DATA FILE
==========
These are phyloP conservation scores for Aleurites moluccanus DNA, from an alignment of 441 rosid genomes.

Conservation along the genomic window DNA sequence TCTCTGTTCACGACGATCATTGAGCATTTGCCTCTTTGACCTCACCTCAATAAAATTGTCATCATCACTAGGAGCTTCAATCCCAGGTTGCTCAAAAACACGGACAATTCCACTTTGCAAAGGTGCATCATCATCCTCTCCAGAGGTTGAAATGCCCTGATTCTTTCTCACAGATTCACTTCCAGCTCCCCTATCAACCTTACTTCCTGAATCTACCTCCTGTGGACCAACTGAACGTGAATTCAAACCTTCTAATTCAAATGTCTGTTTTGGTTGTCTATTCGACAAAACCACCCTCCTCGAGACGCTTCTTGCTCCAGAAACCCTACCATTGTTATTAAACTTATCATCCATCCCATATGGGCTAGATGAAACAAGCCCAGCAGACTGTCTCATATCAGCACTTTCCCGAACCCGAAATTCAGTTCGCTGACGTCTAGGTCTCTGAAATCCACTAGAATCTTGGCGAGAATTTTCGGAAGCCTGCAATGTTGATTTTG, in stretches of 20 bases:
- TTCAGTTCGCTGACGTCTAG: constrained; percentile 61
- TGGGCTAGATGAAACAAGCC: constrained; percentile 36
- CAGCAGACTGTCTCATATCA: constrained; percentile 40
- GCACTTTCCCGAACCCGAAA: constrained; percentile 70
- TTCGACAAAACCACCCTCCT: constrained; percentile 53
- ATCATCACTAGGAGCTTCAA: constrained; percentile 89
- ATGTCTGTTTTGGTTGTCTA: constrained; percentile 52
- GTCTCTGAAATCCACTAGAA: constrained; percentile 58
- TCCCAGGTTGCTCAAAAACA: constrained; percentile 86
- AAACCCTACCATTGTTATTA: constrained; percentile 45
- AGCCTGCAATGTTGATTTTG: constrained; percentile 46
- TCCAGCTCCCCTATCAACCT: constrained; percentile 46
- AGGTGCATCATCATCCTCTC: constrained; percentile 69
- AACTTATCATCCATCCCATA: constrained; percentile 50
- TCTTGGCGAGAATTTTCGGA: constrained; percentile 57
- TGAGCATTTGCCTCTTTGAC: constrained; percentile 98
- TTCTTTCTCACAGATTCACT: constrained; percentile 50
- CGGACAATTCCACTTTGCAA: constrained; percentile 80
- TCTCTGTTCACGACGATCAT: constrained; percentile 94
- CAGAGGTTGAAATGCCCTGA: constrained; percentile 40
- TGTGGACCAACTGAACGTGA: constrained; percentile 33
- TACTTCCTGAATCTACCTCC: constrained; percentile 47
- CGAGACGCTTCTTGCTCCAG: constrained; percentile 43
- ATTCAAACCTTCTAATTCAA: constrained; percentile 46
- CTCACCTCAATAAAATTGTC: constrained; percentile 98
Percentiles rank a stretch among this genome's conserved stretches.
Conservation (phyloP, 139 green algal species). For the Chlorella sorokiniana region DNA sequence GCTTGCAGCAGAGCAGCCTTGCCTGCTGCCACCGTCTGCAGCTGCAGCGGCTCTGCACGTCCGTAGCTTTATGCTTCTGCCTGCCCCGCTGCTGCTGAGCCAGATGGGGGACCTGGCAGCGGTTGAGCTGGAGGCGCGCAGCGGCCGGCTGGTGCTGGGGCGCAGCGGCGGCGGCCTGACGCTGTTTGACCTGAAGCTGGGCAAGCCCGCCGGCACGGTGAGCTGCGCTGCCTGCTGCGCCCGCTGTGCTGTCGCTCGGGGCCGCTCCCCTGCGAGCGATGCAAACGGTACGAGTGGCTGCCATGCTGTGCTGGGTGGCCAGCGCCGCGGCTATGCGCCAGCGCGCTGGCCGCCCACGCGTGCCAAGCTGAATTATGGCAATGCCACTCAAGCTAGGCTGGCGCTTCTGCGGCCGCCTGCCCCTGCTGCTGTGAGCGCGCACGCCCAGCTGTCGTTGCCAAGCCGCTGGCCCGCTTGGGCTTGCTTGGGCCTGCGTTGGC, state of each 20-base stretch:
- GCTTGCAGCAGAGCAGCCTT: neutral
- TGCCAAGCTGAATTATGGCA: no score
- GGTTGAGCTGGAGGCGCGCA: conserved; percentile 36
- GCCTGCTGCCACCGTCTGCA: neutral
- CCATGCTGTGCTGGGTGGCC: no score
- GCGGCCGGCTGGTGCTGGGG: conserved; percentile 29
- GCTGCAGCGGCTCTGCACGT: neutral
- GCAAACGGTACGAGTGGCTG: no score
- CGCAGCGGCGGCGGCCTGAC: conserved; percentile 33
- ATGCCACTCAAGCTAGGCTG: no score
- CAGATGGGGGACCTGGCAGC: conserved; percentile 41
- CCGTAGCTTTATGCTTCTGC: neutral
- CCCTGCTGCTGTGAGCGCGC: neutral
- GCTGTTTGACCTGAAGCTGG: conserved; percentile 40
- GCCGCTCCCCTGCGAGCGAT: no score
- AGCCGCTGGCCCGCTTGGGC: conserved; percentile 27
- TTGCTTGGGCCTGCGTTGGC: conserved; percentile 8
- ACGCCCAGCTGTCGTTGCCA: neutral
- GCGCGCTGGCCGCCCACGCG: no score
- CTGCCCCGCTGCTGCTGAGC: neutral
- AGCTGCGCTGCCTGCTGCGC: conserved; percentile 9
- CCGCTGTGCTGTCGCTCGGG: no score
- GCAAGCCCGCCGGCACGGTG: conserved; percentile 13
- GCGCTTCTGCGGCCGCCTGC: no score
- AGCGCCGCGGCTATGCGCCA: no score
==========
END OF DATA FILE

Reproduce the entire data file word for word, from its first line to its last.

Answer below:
These are phyloP conservation scores for Aleurites moluccanus DNA, from an alignment of 441 rosid genomes.

Conservation along the genomic window DNA sequence TCTCTGTTCACGACGATCATTGAGCATTTGCCTCTTTGACCTCACCTCAATAAAATTGTCATCATCACTAGGAGCTTCAATCCCAGGTTGCTCAAAAACACGGACAATTCCACTTTGCAAAGGTGCATCATCATCCTCTCCAGAGGTTGAAATGCCCTGATTCTTTCTCACAGATTCACTTCCAGCTCCCCTATCAACCTTACTTCCTGAATCTACCTCCTGTGGACCAACTGAACGTGAATTCAAACCTTCTAATTCAAATGTCTGTTTTGGTTGTCTATTCGACAAAACCACCCTCCTCGAGACGCTTCTTGCTCCAGAAACCCTACCATTGTTATTAAACTTATCATCCATCCCATATGGGCTAGATGAAACAAGCCCAGCAGACTGTCTCATATCAGCACTTTCCCGAACCCGAAATTCAGTTCGCTGACGTCTAGGTCTCTGAAATCCACTAGAATCTTGGCGAGAATTTTCGGAAGCCTGCAATGTTGATTTTG, in stretches of 20 bases:
- TTCAGTTCGCTGACGTCTAG: constrained; percentile 61
- TGGGCTAGATGAAACAAGCC: constrained; percentile 36
- CAGCAGACTGTCTCATATCA: constrained; percentile 40
- GCACTTTCCCGAACCCGAAA: constrained; percentile 70
- TTCGACAAAACCACCCTCCT: constrained; percentile 53
- ATCATCACTAGGAGCTTCAA: constrained; percentile 89
- ATGTCTGTTTTGGTTGTCTA: constrained; percentile 52
- GTCTCTGAAATCCACTAGAA: constrained; percentile 58
- TCCCAGGTTGCTCAAAAACA: constrained; percentile 86
- AAACCCTACCATTGTTATTA: constrained; percentile 45
- AGCCTGCAATGTTGATTTTG: constrained; percentile 46
- TCCAGCTCCCCTATCAACCT: constrained; percentile 46
- AGGTGCATCATCATCCTCTC: constrained; percentile 69
- AACTTATCATCCATCCCATA: constrained; percentile 50
- TCTTGGCGAGAATTTTCGGA: constrained; percentile 57
- TGAGCATTTGCCTCTTTGAC: constrained; percentile 98
- TTCTTTCTCACAGATTCACT: constrained; percentile 50
- CGGACAATTCCACTTTGCAA: constrained; percentile 80
- TCTCTGTTCACGACGATCAT: constrained; percentile 94
- CAGAGGTTGAAATGCCCTGA: constrained; percentile 40
- TGTGGACCAACTGAACGTGA: constrained; percentile 33
- TACTTCCTGAATCTACCTCC: constrained; percentile 47
- CGAGACGCTTCTTGCTCCAG: constrained; percentile 43
- ATTCAAACCTTCTAATTCAA: constrained; percentile 46
- CTCACCTCAATAAAATTGTC: constrained; percentile 98
Percentiles rank a stretch among this genome's conserved stretches.
Conservation (phyloP, 139 green algal species). For the Chlorella sorokiniana region DNA sequence GCTTGCAGCAGAGCAGCCTTGCCTGCTGCCACCGTCTGCAGCTGCAGCGGCTCTGCACGTCCGTAGCTTTATGCTTCTGCCTGCCCCGCTGCTGCTGAGCCAGATGGGGGACCTGGCAGCGGTTGAGCTGGAGGCGCGCAGCGGCCGGCTGGTGCTGGGGCGCAGCGGCGGCGGCCTGACGCTGTTTGACCTGAAGCTGGGCAAGCCCGCCGGCACGGTGAGCTGCGCTGCCTGCTGCGCCCGCTGTGCTGTCGCTCGGGGCCGCTCCCCTGCGAGCGATGCAAACGGTACGAGTGGCTGCCATGCTGTGCTGGGTGGCCAGCGCCGCGGCTATGCGCCAGCGCGCTGGCCGCCCACGCGTGCCAAGCTGAATTATGGCAATGCCACTCAAGCTAGGCTGGCGCTTCTGCGGCCGCCTGCCCCTGCTGCTGTGAGCGCGCACGCCCAGCTGTCGTTGCCAAGCCGCTGGCCCGCTTGGGCTTGCTTGGGCCTGCGTTGGC, state of each 20-base stretch:
- GCTTGCAGCAGAGCAGCCTT: neutral
- TGCCAAGCTGAATTATGGCA: no score
- GGTTGAGCTGGAGGCGCGCA: conserved; percentile 36
- GCCTGCTGCCACCGTCTGCA: neutral
- CCATGCTGTGCTGGGTGGCC: no score
- GCGGCCGGCTGGTGCTGGGG: conserved; percentile 29
- GCTGCAGCGGCTCTGCACGT: neutral
- GCAAACGGTACGAGTGGCTG: no score
- CGCAGCGGCGGCGGCCTGAC: conserved; percentile 33
- ATGCCACTCAAGCTAGGCTG: no score
- CAGATGGGGGACCTGGCAGC: conserved; percentile 41
- CCGTAGCTTTATGCTTCTGC: neutral
- CCCTGCTGCTGTGAGCGCGC: neutral
- GCTGTTTGACCTGAAGCTGG: conserved; percentile 40
- GCCGCTCCCCTGCGAGCGAT: no score
- AGCCGCTGGCCCGCTTGGGC: conserved; percentile 27
- TTGCTTGGGCCTGCGTTGGC: conserved; percentile 8
- ACGCCCAGCTGTCGTTGCCA: neutral
- GCGCGCTGGCCGCCCACGCG: no score
- CTGCCCCGCTGCTGCTGAGC: neutral
- AGCTGCGCTGCCTGCTGCGC: conserved; percentile 9
- CCGCTGTGCTGTCGCTCGGG: no score
- GCAAGCCCGCCGGCACGGTG: conserved; percentile 13
- GCGCTTCTGCGGCCGCCTGC: no score
- AGCGCCGCGGCTATGCGCCA: no score